Many will say that Xbox Live is a more fully realized and fleshed out online service than the PlayStation Network, but some developers don't see it that way. According to a recent interview with SPOnG, the developers for the upcoming timed exclusive, Haze , talked about the "joy and terror" offered by the freedom the Network allows.
Free Radical spoke a great deal about the advantages and disadvantages of going with the Network, and they had some interesting things to say:
"The disadvantage of the Sony stuff is that there isn't as much defined by Sony as to how you have to do things – they leave it very much up to you," said Derek Littlewood, the project leader for Haze .
"So, on the one hand that's a disadvantage, because developers will under-deliver compared to what Live provides. But at the same time, because it's not as strongly defined, you have the freedom to do it in the way that you want to – in a way that may be more suitable to your game. You see some games with the Live interface, [where] they might have been able to innovate and alter things round and make things work better than Live, but they can't because they have to conform with Microsoft's standards on that, whereas on the PlayStation Network you have the freedom to do things in the way you want to."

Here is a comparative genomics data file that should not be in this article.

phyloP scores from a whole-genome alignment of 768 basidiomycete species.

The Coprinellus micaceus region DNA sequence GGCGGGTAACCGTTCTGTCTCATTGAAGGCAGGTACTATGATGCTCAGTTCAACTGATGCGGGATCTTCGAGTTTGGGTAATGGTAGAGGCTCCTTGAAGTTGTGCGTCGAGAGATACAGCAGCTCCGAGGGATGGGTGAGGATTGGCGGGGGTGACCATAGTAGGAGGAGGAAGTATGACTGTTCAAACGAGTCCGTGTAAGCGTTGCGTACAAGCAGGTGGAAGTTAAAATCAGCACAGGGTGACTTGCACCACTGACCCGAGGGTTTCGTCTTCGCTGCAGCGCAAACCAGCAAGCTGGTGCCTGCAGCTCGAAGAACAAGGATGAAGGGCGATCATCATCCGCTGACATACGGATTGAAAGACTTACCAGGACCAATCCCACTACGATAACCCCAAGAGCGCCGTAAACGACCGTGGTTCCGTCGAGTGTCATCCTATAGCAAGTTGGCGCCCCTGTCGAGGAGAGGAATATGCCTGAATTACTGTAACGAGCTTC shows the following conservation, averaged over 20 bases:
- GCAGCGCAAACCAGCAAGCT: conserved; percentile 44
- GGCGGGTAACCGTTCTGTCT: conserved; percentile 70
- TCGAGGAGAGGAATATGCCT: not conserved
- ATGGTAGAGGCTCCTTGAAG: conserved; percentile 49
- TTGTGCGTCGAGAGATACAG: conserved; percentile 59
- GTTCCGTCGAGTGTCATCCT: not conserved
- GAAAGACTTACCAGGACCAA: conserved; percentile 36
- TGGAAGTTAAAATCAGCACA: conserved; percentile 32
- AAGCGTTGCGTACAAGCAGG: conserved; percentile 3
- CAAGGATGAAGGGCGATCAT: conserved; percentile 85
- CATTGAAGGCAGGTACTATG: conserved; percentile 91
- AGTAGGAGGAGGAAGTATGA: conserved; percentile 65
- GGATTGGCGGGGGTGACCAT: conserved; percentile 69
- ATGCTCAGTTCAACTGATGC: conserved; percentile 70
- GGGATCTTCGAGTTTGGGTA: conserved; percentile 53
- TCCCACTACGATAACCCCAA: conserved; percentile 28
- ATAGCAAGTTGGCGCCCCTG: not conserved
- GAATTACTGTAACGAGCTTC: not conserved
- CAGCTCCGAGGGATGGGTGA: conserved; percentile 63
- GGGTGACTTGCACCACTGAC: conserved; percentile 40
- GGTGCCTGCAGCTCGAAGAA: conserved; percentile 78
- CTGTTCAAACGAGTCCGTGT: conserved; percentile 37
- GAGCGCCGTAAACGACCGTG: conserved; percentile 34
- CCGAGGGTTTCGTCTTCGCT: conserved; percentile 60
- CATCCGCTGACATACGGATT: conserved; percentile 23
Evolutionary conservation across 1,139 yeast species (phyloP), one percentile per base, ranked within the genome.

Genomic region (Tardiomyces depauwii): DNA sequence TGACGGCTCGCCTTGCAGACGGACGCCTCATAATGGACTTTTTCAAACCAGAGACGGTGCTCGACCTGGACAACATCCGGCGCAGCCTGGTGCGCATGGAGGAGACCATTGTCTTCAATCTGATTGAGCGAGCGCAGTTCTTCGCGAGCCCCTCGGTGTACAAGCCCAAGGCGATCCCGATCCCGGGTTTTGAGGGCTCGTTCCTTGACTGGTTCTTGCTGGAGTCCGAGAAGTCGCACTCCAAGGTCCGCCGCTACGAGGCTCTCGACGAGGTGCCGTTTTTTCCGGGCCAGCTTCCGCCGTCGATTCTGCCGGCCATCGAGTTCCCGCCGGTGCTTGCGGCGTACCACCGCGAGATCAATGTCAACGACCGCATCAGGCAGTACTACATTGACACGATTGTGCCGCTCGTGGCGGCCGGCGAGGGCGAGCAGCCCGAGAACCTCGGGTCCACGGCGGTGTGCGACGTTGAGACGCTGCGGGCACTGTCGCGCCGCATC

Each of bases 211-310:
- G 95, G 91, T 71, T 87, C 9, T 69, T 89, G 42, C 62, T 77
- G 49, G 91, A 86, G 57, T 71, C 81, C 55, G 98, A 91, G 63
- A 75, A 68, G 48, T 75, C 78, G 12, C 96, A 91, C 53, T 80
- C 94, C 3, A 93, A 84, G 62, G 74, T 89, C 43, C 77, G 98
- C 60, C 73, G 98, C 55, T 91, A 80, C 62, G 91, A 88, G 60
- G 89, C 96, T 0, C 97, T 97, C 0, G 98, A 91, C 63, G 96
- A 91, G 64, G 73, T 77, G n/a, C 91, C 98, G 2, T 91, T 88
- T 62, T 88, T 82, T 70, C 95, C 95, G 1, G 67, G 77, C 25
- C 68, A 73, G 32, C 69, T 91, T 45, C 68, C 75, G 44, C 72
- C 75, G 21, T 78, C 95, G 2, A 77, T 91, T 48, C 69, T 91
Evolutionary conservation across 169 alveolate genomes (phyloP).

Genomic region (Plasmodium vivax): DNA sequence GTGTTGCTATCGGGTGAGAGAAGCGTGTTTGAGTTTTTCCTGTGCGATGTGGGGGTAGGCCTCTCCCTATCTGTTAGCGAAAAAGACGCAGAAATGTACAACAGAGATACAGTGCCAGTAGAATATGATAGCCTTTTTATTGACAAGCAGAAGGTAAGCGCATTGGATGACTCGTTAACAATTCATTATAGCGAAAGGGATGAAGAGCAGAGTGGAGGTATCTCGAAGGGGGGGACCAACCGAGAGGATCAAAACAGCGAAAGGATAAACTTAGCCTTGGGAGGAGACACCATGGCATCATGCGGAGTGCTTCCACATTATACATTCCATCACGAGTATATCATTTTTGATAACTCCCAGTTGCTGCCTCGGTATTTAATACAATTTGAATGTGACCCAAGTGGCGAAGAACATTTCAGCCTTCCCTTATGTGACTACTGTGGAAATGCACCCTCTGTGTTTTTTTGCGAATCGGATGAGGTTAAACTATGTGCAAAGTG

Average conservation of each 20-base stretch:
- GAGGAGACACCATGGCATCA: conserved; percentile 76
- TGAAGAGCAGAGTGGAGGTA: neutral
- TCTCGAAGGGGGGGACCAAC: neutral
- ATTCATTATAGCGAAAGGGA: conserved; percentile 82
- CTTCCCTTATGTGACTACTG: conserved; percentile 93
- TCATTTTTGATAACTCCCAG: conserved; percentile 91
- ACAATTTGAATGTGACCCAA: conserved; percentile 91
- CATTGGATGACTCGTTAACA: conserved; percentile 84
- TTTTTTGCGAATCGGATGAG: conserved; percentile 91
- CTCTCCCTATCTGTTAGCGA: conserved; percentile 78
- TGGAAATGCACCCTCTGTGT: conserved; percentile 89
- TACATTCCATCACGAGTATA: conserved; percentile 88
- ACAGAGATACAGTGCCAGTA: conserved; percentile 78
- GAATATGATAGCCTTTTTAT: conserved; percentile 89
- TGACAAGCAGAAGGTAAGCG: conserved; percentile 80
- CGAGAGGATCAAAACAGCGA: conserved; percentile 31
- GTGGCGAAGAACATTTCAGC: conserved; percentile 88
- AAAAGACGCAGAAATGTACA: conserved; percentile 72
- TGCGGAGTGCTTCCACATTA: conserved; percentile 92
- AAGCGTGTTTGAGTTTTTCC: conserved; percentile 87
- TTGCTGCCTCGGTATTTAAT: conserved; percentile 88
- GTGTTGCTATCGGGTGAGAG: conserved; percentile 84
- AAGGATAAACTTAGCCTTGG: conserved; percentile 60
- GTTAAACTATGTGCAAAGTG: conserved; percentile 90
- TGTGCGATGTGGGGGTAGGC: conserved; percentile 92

Some will immediately assume there's a bigger emphasis on the single-player campaign for Haze , and perhaps that's the reason Free Radical went with the PS3 first- they simply aren't thinking about online multiplayer too much. Well, it's exactly the opposite, actually.
"For us, because we've thought about multiplayer right from the start, I certainly wouldn't say that our multiplayer has suffered at all," said Littlewood. "We've been able to do it in the way we want to."
The developers see it as a simple but very defined difference between the two online services. One may set a team up with more opportunities in a particular package, right from the start, while the other doesn't really have a package, but just lets a team "go at it." Perhaps this is the kind of freedom that will entice more developers in the future…
"It's a fundamental difference in philosophy between Sony and Microsoft," finished Littlewood. "You see it in all of their libraries and their tech support, as well. Sony very much, y'know, let you just go at it, whereas Microsoft provide a lot more structure and a lot more libraries for you and – for us as a developer – the PS3 stuff… we've always liked working with it."
Related Game(s): Haze